10. I am self taught as well. Here is an example of how I do collision detection. It might not be the best of ways, but it does work. if(objectA >= rightBoundary) { objectA -= 1; } if(objectA <= leftBoundary) { objectA += 1; } The distance away from the boundary or other object really depends on how far your objects moves. i.e. float, int, etc. and how much of a bounce effect you want it to have. If you have it move away considerably, it will look like you object bounced off of the boundary.
  11. When I was young and we got some of our first game systems, I thought how awesome would it be to create games. I already loved to write stories, but somewhere in there I thought the idea of writing games was too far out there. This would never be a possibility for me as I didn't know where to start and we did not have the funds for anything like books to teach me. And oh yeah, my mom barely let us touch that computer because it was so expensive. Then, a few years ago, I got the bright idea again. I knew it was a long shot, but I was bored and unable to work outside the home. I needed a hobby. I had ideas for big games and could imagine others playing and maybe enjoying them. So I watched tutorials and purchased a book. I downloaded the necessary IDE and started reading. It was then that I realized that I needed to start small. If I was to try something large, I would burn out. So I studied, and watched more tutorials online, and reread my book... many times. I started having fun and enjoying making the small text games. But I wanted to add some graphics to it. So I researched and made the decision to add opengl to my games. Learning was slow and tedious for both C++ and opengl, but I could see results and that was rewarding. I kept at it. Now I have a few small games that my kids can play. I am still not real advanced and I know any big games are far into the future, but I am loving what I do. I would say if you have ideas for big games, write them down, and refine them to what you want. But don't start making them right away. Start small and learn, so you don't burn out. It is much more rewarding to see results then it is to see failure and frustrations.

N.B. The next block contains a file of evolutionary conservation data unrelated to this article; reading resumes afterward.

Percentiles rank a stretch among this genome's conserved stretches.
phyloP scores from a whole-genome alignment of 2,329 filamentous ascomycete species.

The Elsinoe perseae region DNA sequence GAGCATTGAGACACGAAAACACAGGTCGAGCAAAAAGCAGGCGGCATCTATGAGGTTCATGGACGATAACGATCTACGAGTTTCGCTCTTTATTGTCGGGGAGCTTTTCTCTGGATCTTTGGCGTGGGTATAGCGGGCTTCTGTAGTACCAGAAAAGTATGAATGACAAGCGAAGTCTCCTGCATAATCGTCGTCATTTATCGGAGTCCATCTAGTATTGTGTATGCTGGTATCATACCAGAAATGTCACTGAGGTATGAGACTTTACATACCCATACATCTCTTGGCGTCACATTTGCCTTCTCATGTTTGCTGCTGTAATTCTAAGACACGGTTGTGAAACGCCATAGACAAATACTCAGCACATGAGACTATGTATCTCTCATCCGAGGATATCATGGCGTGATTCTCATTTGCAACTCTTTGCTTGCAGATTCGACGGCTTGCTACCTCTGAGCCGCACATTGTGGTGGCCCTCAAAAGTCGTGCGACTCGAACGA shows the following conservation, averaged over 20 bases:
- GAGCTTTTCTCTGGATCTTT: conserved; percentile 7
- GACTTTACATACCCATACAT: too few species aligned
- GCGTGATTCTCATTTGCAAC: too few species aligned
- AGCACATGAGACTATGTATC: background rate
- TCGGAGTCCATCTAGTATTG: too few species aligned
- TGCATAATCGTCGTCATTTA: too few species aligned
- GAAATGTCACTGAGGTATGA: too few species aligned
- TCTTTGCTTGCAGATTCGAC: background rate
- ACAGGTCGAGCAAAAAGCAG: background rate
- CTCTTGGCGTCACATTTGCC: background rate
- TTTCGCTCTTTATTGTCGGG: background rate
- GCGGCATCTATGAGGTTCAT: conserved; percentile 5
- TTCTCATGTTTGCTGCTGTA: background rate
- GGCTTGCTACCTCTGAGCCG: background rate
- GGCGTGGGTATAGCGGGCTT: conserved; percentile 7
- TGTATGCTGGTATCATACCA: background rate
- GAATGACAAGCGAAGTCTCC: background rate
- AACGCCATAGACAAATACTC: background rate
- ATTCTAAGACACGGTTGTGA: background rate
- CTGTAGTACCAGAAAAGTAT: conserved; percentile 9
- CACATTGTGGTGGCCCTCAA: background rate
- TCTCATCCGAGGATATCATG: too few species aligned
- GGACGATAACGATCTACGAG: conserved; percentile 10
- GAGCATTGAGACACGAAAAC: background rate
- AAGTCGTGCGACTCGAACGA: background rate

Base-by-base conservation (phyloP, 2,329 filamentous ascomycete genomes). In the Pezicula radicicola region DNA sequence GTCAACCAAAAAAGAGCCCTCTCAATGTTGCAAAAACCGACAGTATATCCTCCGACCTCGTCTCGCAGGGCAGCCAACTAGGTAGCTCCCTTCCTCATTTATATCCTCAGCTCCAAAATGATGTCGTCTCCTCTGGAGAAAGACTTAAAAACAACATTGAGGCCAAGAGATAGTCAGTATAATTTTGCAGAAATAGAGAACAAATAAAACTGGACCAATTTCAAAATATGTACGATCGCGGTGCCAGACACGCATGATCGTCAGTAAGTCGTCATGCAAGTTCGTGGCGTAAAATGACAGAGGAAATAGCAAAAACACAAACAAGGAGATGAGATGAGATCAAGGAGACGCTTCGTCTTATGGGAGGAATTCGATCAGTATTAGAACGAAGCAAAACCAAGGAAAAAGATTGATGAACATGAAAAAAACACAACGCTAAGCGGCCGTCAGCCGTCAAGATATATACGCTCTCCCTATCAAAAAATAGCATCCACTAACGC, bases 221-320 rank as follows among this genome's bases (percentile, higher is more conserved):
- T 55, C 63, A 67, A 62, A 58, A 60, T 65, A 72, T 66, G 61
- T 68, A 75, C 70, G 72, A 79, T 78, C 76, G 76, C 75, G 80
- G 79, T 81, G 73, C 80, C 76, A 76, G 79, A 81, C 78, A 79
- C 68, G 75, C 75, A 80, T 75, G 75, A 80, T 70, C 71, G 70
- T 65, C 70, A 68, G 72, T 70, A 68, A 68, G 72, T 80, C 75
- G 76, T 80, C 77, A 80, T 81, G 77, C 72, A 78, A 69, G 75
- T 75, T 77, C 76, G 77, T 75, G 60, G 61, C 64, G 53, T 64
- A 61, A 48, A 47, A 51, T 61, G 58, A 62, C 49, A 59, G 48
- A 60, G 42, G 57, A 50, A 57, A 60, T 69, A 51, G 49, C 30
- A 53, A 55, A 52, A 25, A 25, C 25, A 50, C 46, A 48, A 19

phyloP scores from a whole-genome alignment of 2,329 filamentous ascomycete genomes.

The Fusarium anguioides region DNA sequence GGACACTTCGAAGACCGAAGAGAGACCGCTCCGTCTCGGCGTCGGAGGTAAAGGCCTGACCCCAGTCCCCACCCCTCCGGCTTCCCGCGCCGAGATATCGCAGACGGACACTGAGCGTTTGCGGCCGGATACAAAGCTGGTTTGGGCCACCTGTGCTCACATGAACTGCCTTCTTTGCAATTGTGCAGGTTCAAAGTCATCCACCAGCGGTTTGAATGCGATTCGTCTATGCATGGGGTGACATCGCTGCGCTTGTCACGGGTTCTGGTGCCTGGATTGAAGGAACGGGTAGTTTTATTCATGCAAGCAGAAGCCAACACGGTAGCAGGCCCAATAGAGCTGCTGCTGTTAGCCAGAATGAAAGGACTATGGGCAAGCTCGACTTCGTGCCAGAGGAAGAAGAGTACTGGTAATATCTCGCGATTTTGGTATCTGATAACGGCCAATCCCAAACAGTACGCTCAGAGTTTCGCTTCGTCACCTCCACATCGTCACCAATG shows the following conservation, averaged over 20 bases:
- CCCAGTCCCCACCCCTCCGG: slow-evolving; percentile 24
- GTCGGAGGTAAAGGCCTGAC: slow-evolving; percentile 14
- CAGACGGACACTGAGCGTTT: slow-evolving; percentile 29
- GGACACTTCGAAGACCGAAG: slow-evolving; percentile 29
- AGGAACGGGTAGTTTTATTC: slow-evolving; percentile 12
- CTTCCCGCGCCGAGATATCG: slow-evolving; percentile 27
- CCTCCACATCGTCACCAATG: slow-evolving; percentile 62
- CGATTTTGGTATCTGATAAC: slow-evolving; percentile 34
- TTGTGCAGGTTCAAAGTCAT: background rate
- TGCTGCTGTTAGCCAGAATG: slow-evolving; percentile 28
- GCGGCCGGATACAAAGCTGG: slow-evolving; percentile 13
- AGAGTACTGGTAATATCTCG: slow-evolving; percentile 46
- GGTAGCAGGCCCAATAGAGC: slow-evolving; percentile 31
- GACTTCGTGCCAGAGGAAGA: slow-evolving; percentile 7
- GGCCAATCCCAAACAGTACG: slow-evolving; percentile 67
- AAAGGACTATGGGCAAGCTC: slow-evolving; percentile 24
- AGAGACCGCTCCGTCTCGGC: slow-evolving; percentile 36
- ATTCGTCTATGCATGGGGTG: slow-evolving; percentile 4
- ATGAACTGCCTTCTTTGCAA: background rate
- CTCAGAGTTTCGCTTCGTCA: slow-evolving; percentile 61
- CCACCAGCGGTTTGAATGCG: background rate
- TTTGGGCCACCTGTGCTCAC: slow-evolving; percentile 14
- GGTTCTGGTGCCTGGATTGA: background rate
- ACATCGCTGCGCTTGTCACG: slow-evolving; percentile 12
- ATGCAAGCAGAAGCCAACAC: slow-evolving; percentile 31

12. I am a self taught programmer. I have not had any formal education in this field (however I do have a degree in another field). I have had little support in my two years of learning. At first, I was told that I would not succeed and I should just quit before I started. I was told I would fail and I almost listened. Since then, I have gained many of the basic concepts of the C++ language and added in Opengl. I am a long way from where I would like to be, and would love to take a few classes in the field. I think they would be invaluable in teaching me concepts and ideas that I have not picked up myself. I am programming games as just a hobby and not for a career, so I do not worry to much about this. My games are very simple and made for a young child, but I am having fun. Now that I have countless hours watching videos, tutorials, searching forums, reading book after book, and made a few games that actually work, I have more support. I even found a friend that programs in C# and likes to branch out into other languages. He has seen my code and has told me that he does not understand a lot of it, because he has never dealt with opengl. The reason I give much of this back story is to show that yes you can do it alone, but having others behind you will be a huge benefit. It is a difficult thing to do alone. There is no one for me to bounce ideas off of. No one to look at my code and help figure out mistakes. Very few to even talk to about this, because they do not understand anything about the language. Its like I am speaking a foriegn language to them, and in a way I am. I can use forums and look up videos, but I would like to have others that know what I am looking at and talking about. Things are easier when you have a support system both in just saying you can do it, and in knowing what you are doing. It is always good to know people that can do the same thing you can do and are in the same boat as you are.